January 4, 2005

Organismically dead embryos

Donald Landry and Howard Zucker at Columbia University [1], in this month's Journal of Clinical Investigation, proposed a new argument for the use of human embryos - when they are "organismically dead". Borrowing from the idea of the determination of brain death, Landry and Zucker argue that the certain human embryos resulting from invitro fertilization (IVF) might be classified technically dead, thus being eligible to donate their organs, i.e., stem cells. About 60% of IVF embryos are "nonviable", meaning that they are unable to develop into babies when transplanted. One signal of nonviability is when cell division, for whatever reason, ceases at the 4- or 8- cell level. At this point the cells may still be alive thus usuable for stem stell research.

Precisely when the life of a human begins remains for some a complicated question, but a general consensus has been achieved on when life ends: life ends when the criteria for brain death are met. However, the criteria for determining the death of the developing human before the onset of neural development have not been formulated. We believe that when the condition of developing human life at the stage of a few-celled embryo is reconsidered, a significant fraction of embryos generated for in vitro fertilization (IVF), heretofore misclassified as nonviable, will be found to be organismically dead. If this is so, the ethical framework currently used for obtaining essential organs for transplantation from deceased adults and children could be extended to cover obtaining stem cells from dead human embryos.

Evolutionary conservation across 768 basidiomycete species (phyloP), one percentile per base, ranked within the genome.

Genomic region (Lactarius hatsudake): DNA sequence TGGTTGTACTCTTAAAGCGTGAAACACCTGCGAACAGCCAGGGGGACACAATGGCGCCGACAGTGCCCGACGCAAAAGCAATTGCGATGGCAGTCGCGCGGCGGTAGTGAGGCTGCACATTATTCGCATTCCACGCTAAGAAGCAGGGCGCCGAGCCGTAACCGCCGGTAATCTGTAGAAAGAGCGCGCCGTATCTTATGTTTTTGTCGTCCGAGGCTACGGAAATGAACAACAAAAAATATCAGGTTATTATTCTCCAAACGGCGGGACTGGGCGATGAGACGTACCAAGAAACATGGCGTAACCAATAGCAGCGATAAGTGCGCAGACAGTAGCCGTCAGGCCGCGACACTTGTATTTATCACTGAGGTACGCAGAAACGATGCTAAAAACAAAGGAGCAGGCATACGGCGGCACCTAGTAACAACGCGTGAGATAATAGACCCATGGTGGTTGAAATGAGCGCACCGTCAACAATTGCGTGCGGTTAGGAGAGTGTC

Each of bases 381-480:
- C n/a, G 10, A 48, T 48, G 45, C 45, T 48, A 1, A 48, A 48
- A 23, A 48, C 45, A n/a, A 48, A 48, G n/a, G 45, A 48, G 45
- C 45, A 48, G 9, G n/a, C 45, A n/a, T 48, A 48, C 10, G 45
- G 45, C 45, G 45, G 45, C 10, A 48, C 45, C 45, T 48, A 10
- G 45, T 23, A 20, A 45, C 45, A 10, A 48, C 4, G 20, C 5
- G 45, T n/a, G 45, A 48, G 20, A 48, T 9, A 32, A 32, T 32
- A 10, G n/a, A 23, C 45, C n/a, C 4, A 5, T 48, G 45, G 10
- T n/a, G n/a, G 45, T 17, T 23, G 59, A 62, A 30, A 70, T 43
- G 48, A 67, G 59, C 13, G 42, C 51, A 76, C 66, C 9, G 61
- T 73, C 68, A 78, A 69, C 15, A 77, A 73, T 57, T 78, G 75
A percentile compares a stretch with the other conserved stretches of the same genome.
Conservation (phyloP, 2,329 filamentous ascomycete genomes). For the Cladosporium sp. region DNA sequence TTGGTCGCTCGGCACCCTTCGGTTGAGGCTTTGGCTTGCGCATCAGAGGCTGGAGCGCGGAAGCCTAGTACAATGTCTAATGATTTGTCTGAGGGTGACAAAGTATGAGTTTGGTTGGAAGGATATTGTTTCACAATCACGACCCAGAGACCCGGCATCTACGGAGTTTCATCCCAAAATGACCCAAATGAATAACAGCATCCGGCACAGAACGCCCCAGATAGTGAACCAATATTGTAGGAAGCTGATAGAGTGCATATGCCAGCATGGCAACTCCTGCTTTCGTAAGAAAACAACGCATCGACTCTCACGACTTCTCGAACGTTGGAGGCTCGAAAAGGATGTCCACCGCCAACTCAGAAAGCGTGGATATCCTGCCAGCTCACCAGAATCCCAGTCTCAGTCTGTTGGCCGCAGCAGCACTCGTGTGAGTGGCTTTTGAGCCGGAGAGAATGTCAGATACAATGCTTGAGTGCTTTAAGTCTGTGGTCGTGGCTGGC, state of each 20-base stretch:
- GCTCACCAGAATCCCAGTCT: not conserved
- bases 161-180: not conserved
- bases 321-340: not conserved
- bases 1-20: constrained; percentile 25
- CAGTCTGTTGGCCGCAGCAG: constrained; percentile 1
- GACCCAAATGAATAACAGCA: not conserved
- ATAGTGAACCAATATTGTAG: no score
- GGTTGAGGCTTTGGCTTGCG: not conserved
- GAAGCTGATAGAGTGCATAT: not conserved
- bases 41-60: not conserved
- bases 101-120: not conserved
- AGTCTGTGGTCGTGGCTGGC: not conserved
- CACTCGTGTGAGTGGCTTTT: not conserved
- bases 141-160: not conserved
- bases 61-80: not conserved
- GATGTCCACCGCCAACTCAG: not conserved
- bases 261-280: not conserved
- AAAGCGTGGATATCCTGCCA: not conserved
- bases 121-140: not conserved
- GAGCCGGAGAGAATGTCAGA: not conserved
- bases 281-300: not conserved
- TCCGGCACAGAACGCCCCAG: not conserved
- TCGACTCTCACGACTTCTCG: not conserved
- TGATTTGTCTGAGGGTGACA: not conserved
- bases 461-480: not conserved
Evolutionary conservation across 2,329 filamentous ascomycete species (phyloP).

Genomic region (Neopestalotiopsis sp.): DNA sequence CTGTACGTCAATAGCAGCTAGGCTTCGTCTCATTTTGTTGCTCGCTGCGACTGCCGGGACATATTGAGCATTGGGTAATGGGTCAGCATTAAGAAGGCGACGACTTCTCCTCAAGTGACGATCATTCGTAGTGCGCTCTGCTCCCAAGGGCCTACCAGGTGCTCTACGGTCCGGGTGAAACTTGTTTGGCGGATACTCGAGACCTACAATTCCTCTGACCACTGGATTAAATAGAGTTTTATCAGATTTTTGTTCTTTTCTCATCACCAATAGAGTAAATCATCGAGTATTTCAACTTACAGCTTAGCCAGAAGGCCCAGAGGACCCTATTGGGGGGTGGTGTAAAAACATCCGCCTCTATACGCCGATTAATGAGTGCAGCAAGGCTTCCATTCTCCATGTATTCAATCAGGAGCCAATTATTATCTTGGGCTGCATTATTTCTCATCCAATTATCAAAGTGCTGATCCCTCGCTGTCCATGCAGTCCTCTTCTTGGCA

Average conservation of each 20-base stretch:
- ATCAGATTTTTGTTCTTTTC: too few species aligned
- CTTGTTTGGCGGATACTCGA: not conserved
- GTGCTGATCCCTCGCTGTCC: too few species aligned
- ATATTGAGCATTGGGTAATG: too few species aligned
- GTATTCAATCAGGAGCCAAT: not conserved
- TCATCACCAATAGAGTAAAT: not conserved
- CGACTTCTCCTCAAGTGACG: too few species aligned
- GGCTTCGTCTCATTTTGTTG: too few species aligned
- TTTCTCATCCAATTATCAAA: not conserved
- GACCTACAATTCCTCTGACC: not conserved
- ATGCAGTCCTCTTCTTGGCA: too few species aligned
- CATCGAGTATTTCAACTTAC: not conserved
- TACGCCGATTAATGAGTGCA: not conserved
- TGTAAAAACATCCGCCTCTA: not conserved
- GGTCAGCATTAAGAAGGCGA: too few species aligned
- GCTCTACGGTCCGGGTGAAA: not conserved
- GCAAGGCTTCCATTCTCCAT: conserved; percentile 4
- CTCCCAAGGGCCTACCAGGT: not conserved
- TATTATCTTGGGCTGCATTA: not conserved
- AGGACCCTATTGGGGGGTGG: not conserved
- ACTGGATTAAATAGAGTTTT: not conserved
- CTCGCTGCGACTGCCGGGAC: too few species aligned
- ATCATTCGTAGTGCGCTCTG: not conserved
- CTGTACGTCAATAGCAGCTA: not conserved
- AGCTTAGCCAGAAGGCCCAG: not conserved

1. D.W. Landry and H.A. Zucker, "Embryonic death and the creation of human embryonic stem cells", J. Clin. Invest., vol. 114, pp. 1184-1186, 2004.

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April 18, 2004

Solomon's pi

I stumbled on Jochen Katz's Pi in the Bible this morning. Very interesting. It addresses the value of pi (p) in I Kings 7:23, which, at first glance, appears to be 3, but, with gematria, can be shown to be 3 x 111/106. A more thorough treatment can be found in Tsaban and Garber's "On the Rabbinical Approximation of p".

Another view point, perhaps more classical, can be found here.

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